I think you are confusing Access Token with Authorization Grant.
When a user authenticates against the Authorization Server (AS), the server will generate what's called an Authorization Grant that contains all the relevant information such as the scope, issuer, expiry, etc...In most implementations thess grants will be persisted to a database or similar persistent storage. The Access Token that the client receives and then sends to the Resource Server (RS) will be just some kind of opaque string that uniquely identifies a valid authorization grant generated by the AS. So the access token alone does not have any meaning per se.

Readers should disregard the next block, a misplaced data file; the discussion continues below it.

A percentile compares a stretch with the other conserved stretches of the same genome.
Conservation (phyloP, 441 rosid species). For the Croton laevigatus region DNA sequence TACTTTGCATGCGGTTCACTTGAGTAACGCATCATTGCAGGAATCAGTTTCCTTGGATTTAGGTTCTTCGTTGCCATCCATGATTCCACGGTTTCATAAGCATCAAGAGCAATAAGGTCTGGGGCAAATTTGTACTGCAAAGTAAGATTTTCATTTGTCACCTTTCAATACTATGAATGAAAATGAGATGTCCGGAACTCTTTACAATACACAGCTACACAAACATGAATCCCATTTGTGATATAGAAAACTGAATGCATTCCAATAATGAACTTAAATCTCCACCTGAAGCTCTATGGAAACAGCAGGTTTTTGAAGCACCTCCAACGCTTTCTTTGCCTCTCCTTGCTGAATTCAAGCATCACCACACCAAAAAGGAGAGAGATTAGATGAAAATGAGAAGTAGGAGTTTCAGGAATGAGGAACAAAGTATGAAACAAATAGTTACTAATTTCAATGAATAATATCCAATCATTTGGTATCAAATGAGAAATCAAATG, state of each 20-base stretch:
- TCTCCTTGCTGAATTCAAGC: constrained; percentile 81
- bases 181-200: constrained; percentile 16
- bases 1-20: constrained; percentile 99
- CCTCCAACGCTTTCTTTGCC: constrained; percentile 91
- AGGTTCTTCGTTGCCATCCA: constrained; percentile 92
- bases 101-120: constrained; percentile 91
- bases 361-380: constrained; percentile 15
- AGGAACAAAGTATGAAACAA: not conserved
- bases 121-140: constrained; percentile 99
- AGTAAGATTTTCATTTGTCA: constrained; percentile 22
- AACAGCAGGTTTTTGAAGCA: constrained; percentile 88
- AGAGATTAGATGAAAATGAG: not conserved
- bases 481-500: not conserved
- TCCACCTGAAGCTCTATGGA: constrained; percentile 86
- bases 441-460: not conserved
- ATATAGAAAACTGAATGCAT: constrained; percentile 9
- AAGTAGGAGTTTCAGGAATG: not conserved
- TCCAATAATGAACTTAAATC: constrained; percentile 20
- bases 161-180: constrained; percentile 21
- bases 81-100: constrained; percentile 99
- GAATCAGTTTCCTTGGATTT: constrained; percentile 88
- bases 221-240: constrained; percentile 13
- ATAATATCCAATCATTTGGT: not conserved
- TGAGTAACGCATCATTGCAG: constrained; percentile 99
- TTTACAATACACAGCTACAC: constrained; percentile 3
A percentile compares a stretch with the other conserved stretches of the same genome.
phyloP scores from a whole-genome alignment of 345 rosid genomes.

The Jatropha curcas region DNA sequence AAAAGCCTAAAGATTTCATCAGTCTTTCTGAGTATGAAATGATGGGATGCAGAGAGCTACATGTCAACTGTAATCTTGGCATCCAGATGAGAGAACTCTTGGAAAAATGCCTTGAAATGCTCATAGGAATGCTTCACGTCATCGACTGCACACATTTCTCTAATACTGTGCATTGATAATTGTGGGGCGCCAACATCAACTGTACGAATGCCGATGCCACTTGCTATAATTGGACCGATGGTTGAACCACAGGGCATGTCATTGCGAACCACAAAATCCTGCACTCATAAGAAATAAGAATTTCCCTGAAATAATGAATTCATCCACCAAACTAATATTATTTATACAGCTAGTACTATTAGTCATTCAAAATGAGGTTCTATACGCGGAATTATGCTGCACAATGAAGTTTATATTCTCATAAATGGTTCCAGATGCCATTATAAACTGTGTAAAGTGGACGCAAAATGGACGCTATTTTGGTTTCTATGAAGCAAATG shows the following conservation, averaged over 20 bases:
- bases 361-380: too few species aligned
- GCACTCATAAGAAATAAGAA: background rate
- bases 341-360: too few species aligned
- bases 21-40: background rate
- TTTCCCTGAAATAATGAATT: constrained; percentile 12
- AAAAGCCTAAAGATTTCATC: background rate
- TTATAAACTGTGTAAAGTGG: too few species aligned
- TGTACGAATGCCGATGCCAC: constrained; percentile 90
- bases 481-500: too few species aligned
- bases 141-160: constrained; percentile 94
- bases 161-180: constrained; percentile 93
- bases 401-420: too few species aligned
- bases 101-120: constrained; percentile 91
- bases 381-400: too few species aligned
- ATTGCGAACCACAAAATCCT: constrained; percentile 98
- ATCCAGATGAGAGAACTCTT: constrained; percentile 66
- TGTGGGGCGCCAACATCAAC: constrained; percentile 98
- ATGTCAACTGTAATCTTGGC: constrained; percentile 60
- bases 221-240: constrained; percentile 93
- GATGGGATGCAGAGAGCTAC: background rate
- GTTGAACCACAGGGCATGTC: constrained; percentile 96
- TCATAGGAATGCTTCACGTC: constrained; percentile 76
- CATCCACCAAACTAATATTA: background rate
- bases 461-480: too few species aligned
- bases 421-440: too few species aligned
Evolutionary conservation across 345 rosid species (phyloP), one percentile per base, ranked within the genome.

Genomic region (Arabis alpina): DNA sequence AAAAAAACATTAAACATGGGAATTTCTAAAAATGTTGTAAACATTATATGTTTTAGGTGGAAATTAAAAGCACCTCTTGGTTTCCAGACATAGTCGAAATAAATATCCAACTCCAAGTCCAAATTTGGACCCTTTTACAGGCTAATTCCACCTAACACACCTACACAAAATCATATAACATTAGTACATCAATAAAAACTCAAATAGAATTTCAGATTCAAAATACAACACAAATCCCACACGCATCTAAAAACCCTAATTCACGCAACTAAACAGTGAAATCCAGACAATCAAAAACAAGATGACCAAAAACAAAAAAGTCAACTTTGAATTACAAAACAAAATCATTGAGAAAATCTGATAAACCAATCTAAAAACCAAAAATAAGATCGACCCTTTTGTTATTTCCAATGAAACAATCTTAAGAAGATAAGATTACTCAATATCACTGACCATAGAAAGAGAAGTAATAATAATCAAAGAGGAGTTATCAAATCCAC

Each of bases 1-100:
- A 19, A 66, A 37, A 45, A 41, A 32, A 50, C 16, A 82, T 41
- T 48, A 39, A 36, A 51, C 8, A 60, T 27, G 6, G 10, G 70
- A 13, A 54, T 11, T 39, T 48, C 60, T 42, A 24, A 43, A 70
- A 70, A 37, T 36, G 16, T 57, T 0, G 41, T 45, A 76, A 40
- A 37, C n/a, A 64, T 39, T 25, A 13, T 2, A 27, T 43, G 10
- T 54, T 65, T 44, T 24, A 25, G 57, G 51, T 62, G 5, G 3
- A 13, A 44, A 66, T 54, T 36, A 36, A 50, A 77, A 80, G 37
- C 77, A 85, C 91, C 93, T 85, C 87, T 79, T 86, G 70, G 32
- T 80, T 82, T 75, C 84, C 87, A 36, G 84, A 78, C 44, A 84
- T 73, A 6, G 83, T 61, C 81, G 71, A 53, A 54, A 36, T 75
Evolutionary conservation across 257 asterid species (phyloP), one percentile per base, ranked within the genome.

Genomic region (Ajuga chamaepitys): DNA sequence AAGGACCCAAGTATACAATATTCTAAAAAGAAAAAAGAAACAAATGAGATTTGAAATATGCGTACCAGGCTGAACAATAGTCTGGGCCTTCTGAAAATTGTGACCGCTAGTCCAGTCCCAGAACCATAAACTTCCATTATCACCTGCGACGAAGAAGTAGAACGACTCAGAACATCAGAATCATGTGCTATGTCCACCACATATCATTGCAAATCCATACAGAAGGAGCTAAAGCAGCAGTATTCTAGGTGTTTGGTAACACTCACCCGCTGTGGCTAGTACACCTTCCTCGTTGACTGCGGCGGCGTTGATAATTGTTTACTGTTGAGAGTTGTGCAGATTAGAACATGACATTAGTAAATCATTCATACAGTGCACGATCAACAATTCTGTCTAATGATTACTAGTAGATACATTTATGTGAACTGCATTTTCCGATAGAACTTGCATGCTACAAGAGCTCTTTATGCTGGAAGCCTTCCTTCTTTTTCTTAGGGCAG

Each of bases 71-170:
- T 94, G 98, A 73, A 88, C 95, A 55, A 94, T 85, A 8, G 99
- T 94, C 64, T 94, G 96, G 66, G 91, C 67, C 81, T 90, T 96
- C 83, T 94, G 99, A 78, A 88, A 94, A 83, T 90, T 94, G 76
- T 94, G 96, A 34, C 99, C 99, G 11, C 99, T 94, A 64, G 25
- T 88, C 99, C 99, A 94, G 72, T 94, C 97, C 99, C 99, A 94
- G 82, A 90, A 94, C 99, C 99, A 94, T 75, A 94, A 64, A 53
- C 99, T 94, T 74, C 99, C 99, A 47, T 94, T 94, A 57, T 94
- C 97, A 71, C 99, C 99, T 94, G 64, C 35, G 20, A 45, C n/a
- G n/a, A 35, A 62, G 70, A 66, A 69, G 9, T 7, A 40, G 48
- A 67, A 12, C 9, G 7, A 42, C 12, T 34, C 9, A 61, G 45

This means that the RS has no way of validating access tokens by itself, only the AS does. The RS can validate the syntax but it will need to send the Access Token to the AS for validation. This interaction between the RS and the AS is not part of the OAuth 2.0 standard, as mentioned in the answer that you posted, and it's up to the AS implementation to decide how to accomplish this task.
Even though you're right when you say that any hacker can generate random access tokens only the AS can generate and persist authorization grants. That's the main reason why your RS should always contact the AS to verify the validity of the authorization grant linked to the access token before granting access to any resource.
I hope this clarifies your question.